Rosenstein (like Mueller) is a Republican. He was nominated to be the U.S. attorney in Maryland in 2005 by George W. Bush.

Trump, has nothing to stand on, as far as any personal, political ideology. It’s all pretty much opportunism and moves that benefit his brand that motivate him to act. With that in mind, it is those voices that stroke his ego and cater to his paranoia that get him to listen.

Trump has watched Fox News Channel segments attacking Mueller’s investigation, advisers said, including those by Jeanine Pirro, a former judge and prosecutor whose show is a Trump favorite and who has visited with the president in the White House.

On her Saturday night broadcast, Pirro railed against Strzok and Page, as well as Deputy FBI Director Andrew McCabe. “The only thing that remains is whether we have the fortitude to not just fire these people immediately, but to take them out in cuffs,” Pirro said.


On what charges? You’re a judge, or used to be, right? You should back that up with some legal weight, instead of just throwing crazy at your audience.

“This bias is like an infection,” Rep. Matt Gaetz (R-Fla.) said Friday on Fox Business Channel. “It’s like an incurable cancer that’s inoperable, and we’ve got to end this Mueller probe.”

It has been turned into a team sport, reason and the rule of law be damned.

They’re throwing flags on the field for what amounts to minor concerns, at most.

This weekend’s false flag came from a Trump team lawyer and, of course, Fox News, as they spread the notion that Mueller had obtained Trump transition team emails illegally.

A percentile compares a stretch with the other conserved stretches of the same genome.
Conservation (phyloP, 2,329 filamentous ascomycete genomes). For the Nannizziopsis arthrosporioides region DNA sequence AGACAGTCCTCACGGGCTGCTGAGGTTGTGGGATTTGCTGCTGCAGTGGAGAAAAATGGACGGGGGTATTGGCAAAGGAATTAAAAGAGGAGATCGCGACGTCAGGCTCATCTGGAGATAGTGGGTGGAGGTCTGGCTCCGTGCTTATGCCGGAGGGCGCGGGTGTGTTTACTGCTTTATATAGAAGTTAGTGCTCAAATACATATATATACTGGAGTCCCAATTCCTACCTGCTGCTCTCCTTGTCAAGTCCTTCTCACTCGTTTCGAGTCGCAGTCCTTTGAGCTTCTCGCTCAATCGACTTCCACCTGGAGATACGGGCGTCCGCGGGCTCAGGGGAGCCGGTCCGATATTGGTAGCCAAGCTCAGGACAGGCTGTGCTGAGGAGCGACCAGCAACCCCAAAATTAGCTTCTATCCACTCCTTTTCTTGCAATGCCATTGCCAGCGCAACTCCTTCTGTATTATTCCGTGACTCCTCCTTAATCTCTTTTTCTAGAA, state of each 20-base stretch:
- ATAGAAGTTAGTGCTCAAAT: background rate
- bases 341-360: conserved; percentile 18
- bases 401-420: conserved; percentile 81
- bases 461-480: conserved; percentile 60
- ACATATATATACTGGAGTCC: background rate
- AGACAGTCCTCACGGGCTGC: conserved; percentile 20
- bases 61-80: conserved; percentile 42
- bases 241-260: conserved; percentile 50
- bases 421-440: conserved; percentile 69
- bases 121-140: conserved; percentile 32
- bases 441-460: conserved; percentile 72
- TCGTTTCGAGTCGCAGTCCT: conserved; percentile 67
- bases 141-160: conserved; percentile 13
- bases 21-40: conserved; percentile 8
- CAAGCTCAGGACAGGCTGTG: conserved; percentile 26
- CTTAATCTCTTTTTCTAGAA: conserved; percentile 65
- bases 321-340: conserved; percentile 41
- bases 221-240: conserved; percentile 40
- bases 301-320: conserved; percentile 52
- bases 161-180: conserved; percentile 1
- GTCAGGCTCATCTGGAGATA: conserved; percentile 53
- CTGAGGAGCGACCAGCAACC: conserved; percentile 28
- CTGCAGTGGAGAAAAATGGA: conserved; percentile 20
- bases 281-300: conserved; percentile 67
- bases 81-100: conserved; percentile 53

In fact, in a toothless letter sent to some lawmakers by Kory Langhofer, counsel for Trump for America, it was noted that it wasn’t Mueller’s team that did anything offensive. Rather, the General Services Administration (GSA), which oversees those communications, turned the emails over to Mueller’s team.

That truth didn’t slow down some of the headlines, meant to channel outrage towards the Mueller investigation.

Some legal experts challenged Langhofer’s charge. Randall Eliason, a former federal prosecutor who teaches a course on white-collar crime at George Washington University Law School, said it was not surprising that Mueller’s team sought Trump transition emails.

“It’s not your personal email,” Eliason said. “If it ends in .gov, you don’t have any expectation of privacy.”

If Trump’s team had a valid legal claim, Eliason said, it would follow standard protocol of filing a sealed motion to the judge supervising the grand jury and ask the judge to provide a remedy, such as requiring Mueller’s team to return the emails or excluding their use in the investigation.


Well, there’s that.

Don’t expect the noise to lessen. Both sides will be saber-rattling for some time to come, unless, that is, the administration really does something ill-advised.

After that, it’s anybody’s guess just how bad the fallout will be.